BWW Review: Elements Theatre Company's BLITHE SPIRIT Is A Visual Feast of Noël Coward's Comedic Core

BWW Review: Elements Theatre Company's BLITHE SPIRIT Is A Visual Feast of Noël Coward's Comedic Core
Stephanie Haig is ethereal as Elvira in Elements Theatre Company's Blithe Spirit. With Phoenix Catlin and Zachary Clark. Photo credit: Hans Olsen

ORLEANS, MA - Noël Coward may have used the sexual innuendo in BLITHE SPIRIT to "tease the middle aged ladies' (as one biographer suggests) or to outright "advocate for the sexual freedom of mid-life men" (as others attest). Elements Theatre Company's BLITHE SPIRIT chooses to dodge all of that. This is a visual feast of a production that updates it female leads to heroines, and strips the piece to its comedic core. It's a thought-provoking interpretation, and this show deserves a longer run than the two weekends it will see.

This SPIRIT is a roomy and vivid affair. Early on, one is struck by the quality and artistic detail of the set and costumes. Each surpasses those of some Broadway shows. No faded upholsteries or somber tones in this living room. And the time spent crafting the perfectly-fitted period outfits is unmistakable. The artistry of the set's painted wallpaper prompted a group of men in an opening-weekend audience to carefully examine the panels at intermission. The garden wall sometimes visible through the curtained patio doors is meticulous. Elements' Elvira haunts in luminous silver instead of the typical gray. And Ruth Condomine's breakfast outfit the morning after the séance is a show stopper in its style and sophistication.

The set's décor is smartly updated for an American audience - no loud upholstery or clashing color schemes common with British interiors. Instead, the homage to Coward's culture is via throw pillows, select knick-knacks, and period flower arrangements. The result is tasteful and lends an air of continual discovery to the room, as those props become increasingly prominent throughout the play.

No surprise that the scenic design and set construction teams number 35, with three additional prop masters. A full 19 people tended to costumes and makeup/hair. The smooth scene changes are swift thanks to a seven-person stage crew. Bravo.

Finally, with the garden doors at downstage left and the (unseen) entry foyer at upstage right, director Joanna Weir Ouston makes the most of her freedom to punctuate Coward's dialogue with sweeping movements and broad physical comedy.

BWW Review: Elements Theatre Company's BLITHE SPIRIT Is A Visual Feast of Noël Coward's Comedic Core
Danielle Dwyer delights as Madame Arcati (center) in Elements Theatre Company's Blithe Spirit. With (left to right) Diana Shannon, Zachary Clark, Phoenix Catlin and Brad Lussier. Photo credit: Hans Olsen

All of this scene setting serves the entire cast well, especially Stephanie Haig's mischievous Elvira and Danielle Dwyer's scene-stealing Madame Arcati.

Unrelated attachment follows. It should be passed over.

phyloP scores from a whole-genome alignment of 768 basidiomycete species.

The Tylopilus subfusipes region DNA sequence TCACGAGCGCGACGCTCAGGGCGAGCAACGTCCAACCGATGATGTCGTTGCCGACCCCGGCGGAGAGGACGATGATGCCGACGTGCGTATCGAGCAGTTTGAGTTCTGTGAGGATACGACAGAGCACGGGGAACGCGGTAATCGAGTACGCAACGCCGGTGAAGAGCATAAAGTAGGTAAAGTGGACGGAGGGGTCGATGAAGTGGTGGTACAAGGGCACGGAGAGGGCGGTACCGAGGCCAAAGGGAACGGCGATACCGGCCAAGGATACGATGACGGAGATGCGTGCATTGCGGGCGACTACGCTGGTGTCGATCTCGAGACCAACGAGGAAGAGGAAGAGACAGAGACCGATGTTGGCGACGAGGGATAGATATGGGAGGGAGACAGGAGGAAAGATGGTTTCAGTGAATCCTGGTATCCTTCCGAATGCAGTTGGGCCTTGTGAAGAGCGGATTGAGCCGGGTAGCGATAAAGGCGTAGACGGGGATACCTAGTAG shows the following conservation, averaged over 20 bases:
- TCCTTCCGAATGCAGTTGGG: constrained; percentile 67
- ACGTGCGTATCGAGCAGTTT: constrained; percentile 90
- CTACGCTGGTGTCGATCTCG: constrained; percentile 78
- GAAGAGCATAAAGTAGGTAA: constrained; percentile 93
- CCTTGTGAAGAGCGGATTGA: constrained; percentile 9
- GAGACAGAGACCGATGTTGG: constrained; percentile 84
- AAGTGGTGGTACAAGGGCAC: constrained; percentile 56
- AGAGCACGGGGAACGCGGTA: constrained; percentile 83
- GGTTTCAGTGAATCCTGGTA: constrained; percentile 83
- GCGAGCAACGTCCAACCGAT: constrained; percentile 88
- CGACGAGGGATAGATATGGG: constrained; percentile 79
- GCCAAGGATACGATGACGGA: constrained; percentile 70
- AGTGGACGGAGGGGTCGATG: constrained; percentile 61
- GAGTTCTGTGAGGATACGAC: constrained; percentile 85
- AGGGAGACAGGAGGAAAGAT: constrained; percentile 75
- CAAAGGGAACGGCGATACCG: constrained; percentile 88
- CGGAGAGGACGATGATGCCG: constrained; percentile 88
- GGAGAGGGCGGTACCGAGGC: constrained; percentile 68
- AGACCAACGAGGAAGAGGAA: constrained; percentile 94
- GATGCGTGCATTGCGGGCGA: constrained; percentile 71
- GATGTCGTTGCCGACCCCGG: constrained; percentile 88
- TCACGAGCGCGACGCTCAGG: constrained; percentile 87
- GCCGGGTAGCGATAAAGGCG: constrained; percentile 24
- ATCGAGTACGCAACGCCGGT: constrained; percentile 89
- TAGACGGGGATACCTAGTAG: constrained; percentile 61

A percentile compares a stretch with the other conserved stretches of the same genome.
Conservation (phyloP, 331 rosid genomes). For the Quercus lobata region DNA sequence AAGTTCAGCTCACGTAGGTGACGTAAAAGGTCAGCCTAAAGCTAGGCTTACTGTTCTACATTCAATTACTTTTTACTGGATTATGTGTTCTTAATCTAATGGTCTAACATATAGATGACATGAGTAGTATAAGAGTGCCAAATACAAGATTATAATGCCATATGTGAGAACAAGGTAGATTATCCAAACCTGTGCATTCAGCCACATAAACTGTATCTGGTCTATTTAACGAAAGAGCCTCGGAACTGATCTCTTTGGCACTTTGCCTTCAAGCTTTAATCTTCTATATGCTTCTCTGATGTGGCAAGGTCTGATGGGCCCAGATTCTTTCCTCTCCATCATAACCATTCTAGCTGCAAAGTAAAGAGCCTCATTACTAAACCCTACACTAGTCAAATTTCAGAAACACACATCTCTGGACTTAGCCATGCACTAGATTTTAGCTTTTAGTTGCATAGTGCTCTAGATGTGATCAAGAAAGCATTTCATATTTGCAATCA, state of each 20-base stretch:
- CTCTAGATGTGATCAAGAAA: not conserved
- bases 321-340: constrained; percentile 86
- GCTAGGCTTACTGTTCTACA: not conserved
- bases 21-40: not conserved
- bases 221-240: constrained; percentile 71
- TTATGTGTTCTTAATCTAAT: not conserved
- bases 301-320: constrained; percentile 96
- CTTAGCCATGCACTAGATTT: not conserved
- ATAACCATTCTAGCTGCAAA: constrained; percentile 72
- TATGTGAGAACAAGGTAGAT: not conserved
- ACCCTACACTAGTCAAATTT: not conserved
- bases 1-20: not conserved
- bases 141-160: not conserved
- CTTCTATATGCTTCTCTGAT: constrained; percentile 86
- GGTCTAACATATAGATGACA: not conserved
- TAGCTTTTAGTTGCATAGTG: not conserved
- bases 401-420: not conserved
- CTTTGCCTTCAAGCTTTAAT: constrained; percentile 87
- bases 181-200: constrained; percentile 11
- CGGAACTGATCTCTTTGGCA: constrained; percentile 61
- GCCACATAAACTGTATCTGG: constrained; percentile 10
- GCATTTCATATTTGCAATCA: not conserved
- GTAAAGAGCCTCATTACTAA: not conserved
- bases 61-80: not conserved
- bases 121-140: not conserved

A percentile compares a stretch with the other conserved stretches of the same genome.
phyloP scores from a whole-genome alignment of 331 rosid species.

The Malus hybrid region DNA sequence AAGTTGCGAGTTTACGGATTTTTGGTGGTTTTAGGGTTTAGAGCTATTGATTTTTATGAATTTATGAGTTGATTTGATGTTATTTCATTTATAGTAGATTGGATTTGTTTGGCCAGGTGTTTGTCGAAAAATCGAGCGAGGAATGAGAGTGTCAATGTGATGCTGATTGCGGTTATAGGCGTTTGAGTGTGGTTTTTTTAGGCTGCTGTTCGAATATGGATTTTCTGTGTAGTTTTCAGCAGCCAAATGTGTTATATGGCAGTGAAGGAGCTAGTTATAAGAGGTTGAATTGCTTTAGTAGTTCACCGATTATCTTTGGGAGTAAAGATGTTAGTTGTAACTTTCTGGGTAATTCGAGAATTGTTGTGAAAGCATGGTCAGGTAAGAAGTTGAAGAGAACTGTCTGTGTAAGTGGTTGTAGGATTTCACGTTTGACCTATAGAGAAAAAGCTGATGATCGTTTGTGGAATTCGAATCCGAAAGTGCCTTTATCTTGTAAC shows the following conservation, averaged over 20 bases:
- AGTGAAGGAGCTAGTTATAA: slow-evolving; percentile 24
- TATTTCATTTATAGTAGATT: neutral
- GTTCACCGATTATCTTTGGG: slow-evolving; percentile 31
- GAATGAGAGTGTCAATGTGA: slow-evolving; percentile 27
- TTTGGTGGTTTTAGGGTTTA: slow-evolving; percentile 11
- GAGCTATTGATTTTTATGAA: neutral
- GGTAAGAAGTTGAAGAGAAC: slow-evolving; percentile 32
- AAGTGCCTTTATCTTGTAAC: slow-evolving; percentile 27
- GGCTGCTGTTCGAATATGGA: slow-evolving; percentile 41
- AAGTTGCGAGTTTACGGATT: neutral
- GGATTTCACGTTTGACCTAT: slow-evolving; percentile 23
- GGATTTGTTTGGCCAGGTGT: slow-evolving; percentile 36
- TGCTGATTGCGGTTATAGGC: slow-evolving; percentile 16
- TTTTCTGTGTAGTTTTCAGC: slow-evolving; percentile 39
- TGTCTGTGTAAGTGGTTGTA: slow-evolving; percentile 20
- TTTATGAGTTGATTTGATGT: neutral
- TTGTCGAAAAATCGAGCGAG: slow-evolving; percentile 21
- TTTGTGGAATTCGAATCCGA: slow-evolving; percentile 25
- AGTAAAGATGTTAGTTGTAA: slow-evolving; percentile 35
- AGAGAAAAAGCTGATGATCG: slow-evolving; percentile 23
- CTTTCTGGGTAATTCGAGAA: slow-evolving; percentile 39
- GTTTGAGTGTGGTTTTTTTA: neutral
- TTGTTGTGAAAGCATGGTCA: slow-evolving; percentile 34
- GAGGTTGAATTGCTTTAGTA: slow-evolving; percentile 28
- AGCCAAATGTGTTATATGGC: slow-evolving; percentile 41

Haig swans through Elvira's scheming-penitent-vindictive arc with aplomb, perfectly costumed in the diaphanous silver peignoir worn at the character's moment of death. When she gently undulates her arms, whether standing or perched on a sofa arm, the effect of Elvira's ghostly floating is complete. Her physical comedy craft shines as she tosses herself enthusiastically around the living room, seemingly manhandled by a newly deceased (though unseen) rival.

Dwyer's Arcati steals the stage whenever she appears, her earnest zeal drawing deep, hearty laughs. At times her co-actors retreat upstage and don't even try to compete. It's a wise choice. Dwyer is also the company's artistic director.

Completing the production's trio of strong women is Phoenix Catlin as Ruth Condomine. Catlin eschews the pinched spouse caricature, instead offering a nuanced Ruth who earns the audience's sustained affection. Even as the plot descends into chaos, Catlin's Ruth refuses to lose her composure (including when the playwright intended it). Catlin also does the heavy lifting of neutering Coward's baser intentions - at one point throwing the blatantly suggestive "milk of human fiddlesticks" line innocently up with a shrug of her shoulders and voice, resting in a fold of the arms instead of a pointed, lower gesture. It's an intriguing choice and plays well in the #timesup era.

Meanwhile, Zachary Clark's Charles Condomine anchors the production. The night's standout performance, he masterfully navigates Charles' corkscrew state of mind - at times bolting from composed to panicked and back again within the same scene. He is the essential straight man and a skilled comedic foil. He must be happily exhausted after each two and a half-hour performance. Thanks in part to his skilled pacing, his audience happily feels the evening flew.

BWW Review: Elements Theatre Company's BLITHE SPIRIT Is A Visual Feast of Noël Coward's Comedic Core
Elements' Elvira is luminous in silver - a welcome departure from the traditional gray for the character. Photo credit: Hans Olsen

Noël Coward's Blithe Spirit. Through July 29th at Elements Theatre Company. Friday through Sunday at 7:30pm. (Saturday, July 28th is sold out.) Tickets at

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From This Author Michele Clarke

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